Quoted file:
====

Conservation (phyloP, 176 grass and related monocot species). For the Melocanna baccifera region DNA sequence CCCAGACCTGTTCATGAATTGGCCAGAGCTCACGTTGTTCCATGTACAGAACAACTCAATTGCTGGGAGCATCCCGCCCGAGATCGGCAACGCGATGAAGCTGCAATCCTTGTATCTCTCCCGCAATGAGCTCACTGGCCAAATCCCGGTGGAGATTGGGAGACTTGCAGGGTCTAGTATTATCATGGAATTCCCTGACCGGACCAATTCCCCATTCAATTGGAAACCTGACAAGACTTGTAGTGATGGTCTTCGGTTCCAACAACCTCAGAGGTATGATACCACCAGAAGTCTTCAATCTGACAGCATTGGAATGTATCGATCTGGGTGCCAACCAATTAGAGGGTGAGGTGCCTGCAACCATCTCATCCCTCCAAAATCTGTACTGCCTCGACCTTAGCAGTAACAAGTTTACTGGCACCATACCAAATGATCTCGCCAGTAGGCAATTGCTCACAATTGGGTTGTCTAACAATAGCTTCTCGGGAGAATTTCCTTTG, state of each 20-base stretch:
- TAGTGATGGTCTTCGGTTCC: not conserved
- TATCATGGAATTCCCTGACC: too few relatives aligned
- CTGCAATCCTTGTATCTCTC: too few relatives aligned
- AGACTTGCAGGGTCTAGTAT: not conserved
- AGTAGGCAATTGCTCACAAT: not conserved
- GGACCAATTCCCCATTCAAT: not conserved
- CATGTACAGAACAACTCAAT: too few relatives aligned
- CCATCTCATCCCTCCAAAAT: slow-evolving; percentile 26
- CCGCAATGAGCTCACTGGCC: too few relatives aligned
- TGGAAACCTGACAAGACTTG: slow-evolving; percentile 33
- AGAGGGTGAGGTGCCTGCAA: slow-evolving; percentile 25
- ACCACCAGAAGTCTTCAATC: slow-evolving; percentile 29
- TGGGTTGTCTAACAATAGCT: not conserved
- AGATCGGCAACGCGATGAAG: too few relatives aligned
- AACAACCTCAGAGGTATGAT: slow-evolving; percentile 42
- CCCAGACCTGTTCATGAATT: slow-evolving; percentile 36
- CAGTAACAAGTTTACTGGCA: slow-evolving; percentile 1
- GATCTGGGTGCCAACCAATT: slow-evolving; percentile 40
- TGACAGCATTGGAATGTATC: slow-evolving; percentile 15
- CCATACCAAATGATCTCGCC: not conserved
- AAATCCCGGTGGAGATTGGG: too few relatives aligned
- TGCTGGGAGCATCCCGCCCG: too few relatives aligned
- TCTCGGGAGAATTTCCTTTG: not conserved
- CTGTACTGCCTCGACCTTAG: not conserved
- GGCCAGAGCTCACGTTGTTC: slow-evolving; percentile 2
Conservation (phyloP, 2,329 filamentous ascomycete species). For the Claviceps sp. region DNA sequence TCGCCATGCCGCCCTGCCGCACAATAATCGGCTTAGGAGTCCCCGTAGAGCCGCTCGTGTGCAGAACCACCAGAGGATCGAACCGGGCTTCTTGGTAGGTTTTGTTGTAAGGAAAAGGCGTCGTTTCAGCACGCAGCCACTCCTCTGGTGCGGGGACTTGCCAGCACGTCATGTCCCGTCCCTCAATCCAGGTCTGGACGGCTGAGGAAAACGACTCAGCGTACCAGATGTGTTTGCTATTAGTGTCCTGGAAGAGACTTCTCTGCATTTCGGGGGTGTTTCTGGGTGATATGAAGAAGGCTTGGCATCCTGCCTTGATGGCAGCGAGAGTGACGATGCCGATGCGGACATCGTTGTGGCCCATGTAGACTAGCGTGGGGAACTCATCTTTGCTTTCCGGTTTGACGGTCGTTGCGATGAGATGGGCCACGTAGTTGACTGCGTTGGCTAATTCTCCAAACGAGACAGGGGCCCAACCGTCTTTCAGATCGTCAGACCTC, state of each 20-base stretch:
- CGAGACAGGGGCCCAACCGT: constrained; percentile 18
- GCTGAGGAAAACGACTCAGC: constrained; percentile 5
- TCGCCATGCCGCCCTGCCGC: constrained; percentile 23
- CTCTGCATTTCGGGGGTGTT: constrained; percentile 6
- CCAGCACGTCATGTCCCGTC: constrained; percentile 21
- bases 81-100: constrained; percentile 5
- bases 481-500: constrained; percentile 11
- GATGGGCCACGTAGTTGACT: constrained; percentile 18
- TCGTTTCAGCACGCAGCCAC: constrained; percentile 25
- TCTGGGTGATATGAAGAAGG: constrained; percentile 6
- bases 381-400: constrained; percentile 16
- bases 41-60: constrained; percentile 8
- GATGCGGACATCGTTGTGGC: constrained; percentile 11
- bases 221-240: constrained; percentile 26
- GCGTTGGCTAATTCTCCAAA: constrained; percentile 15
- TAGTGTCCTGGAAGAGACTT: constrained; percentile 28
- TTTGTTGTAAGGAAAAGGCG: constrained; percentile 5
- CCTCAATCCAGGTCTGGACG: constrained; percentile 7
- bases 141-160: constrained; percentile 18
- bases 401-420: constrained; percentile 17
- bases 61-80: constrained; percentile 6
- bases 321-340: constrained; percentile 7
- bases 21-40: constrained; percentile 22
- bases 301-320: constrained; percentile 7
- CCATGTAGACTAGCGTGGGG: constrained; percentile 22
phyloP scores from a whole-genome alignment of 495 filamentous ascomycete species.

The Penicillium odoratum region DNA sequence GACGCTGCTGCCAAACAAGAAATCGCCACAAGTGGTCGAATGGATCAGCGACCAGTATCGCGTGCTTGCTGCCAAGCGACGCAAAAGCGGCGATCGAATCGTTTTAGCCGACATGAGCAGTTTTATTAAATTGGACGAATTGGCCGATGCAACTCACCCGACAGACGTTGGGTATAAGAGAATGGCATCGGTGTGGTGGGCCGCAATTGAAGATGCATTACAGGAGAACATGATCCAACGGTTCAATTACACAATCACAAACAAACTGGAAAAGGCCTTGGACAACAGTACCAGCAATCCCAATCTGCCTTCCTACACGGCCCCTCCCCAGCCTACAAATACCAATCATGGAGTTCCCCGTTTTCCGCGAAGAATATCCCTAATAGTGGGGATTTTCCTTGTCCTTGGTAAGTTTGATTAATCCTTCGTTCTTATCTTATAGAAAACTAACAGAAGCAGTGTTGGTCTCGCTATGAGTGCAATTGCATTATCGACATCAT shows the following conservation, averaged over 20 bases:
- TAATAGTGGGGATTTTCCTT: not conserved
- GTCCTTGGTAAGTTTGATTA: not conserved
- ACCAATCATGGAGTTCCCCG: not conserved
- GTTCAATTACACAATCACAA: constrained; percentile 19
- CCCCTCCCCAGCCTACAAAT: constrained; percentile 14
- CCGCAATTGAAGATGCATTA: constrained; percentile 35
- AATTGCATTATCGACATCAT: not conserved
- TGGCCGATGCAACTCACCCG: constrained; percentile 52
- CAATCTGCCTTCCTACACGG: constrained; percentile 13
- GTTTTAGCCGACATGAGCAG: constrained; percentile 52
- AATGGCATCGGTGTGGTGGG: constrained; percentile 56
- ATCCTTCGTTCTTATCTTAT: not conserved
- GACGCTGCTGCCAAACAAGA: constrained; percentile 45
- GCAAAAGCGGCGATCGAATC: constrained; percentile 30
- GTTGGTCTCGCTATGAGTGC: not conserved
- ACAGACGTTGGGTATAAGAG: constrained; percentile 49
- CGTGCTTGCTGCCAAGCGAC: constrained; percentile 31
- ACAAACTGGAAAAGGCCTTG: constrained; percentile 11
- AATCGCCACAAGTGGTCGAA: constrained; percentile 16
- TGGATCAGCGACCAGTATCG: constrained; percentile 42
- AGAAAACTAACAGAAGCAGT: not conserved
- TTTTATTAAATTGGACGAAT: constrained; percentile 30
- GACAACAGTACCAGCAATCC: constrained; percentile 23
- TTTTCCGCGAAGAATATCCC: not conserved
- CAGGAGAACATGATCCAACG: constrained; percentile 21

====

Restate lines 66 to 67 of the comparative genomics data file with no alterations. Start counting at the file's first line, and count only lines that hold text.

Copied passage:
- ATCCTTCGTTCTTATCTTAT: not conserved
- GACGCTGCTGCCAAACAAGA: constrained; percentile 45